"One Thing's Needful; Lord, This Treasure"
                       by Johann H. Schroeder, 1667-1699
                    Translated by Frances E. Cox, 1812-1897
                                  Text From:
                              THE LUTHERAN HYMNAL
                 (St. Louis: Concordia Publishing House, 1941)

        1. One thing's needful; Lord this treasure
        Teach me highly to regard;
        All else, though it first give pleasure,
        Is a yoke that presses hard.
        Beneath it the heart is still fretting and striving,
        No true, lasting happiness ever deriving.
        The gain of this one thing all loss can requite
        And teach me in all things to find true delight.

        2. Wilt thou find this one thing needful,
        Turn from all created things
        Unto Jesus and be heedful
        Of the blessed joy He brings.
        For where God and Man both in one are united,
        With God's perfect fulness the heart is delighted;
        There, there is the worthiest lot and the best,
        My One and my All and my Joy and my Rest.

        3. How were Mary's thoughts devoted,
        Her eternal joy to find
        As intent each word she noted,
        At her Savior's feet reclined!
        How kindled her heart, how devout was its feeling,
        While hearing the lessons that Christ was revealing!
        For Jesus all earthly concerns she forgot,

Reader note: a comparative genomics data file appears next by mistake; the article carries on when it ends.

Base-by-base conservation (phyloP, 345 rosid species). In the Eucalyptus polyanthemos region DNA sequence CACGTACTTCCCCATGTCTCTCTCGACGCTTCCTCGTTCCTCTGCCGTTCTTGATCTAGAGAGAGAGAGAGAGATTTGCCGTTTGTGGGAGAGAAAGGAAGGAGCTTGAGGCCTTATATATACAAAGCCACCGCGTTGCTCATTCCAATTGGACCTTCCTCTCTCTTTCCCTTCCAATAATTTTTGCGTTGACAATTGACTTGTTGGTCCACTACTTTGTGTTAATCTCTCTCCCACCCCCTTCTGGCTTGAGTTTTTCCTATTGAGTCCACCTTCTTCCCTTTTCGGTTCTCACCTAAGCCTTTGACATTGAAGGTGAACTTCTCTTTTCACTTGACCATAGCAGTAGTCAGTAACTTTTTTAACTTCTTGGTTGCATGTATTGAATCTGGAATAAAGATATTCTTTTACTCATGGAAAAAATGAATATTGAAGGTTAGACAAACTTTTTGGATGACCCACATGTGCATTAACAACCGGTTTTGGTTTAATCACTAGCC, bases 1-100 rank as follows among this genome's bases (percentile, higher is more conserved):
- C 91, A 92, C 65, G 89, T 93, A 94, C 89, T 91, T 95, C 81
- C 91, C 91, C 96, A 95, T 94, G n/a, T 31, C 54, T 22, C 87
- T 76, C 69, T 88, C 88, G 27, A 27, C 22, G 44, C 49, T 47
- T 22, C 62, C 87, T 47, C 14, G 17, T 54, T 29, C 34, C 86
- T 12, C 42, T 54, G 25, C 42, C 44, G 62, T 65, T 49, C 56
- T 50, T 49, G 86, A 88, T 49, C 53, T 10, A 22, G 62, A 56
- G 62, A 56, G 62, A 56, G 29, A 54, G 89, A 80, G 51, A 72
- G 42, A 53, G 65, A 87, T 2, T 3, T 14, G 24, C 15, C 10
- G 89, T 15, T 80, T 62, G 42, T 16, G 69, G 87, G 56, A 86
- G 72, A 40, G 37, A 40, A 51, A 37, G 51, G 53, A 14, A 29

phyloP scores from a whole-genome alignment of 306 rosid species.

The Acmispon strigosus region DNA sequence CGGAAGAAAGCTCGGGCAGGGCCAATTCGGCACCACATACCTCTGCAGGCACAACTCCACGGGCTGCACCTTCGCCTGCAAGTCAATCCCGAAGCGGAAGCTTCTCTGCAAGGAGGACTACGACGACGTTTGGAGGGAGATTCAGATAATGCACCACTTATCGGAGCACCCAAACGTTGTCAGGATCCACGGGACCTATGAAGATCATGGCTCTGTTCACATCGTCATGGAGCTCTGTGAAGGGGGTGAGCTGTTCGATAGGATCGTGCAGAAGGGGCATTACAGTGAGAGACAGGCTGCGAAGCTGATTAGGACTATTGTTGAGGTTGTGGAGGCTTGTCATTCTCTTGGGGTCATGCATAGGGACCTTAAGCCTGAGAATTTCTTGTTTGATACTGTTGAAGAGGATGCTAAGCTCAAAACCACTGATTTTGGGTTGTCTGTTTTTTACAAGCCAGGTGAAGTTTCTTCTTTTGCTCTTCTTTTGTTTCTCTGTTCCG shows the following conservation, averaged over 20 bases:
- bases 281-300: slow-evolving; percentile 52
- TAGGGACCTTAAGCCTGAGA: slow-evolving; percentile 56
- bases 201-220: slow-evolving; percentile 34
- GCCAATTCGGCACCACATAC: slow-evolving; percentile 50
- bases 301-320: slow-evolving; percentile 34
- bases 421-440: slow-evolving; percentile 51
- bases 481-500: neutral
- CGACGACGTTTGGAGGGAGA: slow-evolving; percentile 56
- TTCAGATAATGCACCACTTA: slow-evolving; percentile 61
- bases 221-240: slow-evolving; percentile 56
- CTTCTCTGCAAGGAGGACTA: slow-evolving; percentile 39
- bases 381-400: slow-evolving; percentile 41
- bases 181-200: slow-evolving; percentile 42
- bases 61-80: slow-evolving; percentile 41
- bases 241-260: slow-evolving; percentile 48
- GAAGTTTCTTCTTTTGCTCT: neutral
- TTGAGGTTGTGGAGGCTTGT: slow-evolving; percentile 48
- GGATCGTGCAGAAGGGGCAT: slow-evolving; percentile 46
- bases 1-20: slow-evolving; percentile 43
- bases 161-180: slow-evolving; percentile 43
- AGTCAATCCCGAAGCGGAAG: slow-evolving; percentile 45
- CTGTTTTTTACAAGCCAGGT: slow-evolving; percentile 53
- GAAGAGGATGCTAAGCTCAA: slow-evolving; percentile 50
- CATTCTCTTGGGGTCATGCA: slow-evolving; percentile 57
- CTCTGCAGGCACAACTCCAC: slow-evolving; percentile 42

And all was repaid in that one happy lot.

        4. Thus my longings, heavenward tending,
        Jesus, rest alone on Thee.
        Help me, thus on Thee depending;
        Savior come and dwell in me.
        Although all the world should forsake and forget Thee,
        In love I will follow Thee, ne'er will I quit Thee.
        Lord Jesus, both spirit and life is Thy Word;
        And is there a joy which Thou dost not afford?

        5. Wisdom's highest, noblest treasure,
        Jesus, lies concealed in Thee;
        Grant that this may still the measure
        Of my will and actions be,
        Humility there and simplicity reigning,
        In paths of true wisdom my steps ever training.
        Oh, if I of Christ have this knowledge divine,
        The fulness of heavenly wisdom is mine.

        6. Naught have I, O Christ, to offer
        Naught but Thee, my highest Good.
        Naught have I, O Lord, to proffer
        But Thy crimson-colored blood.
        Thy death on the cross hath Death wholly defeated
        And thereby my righteousness fully completed;
        Salvation's white raiments I there did obtain,
        And in them in glory with Thee I shall reign.

        7. Therefore Thou alone, my Savior,
        Shalt be All in all to me;
        Search my heart and my behavior,
        Root out all hypocrisy.
        Restrain me from wandering on pathways unholy
        And through all life's pilgrimage keep my heart lowly.
        This one thing is needful, all others are vain;
        I count all but loss that I Christ may obtain.

Notes: Hymn #366 from _The Lutheran Hymnal_ Text: Luke 10:42 Author: Johann H. Schroeder, 1697, cento Translated by: Frances E. Cox, 1841, alt. Composer: Friedrich Layriz, 1849 Tune: "Eins ist not"
This text was converted to ascii format for Project Wittenberg by Marilyn F. Gardner and is in the public domain. You may freely distribute, copy or print this text. Please direct any comments or suggestions to: Rev. Robert E. Smith of the Walther Library at Concordia Theological Seminary. E-mail: bob_smith@ctsfw.edu Surface Mail: 6600 N. Clinton St., Ft. Wayne, IN 46825 USA Phone: (219) 452-2148 Fax: (219) 452-2126

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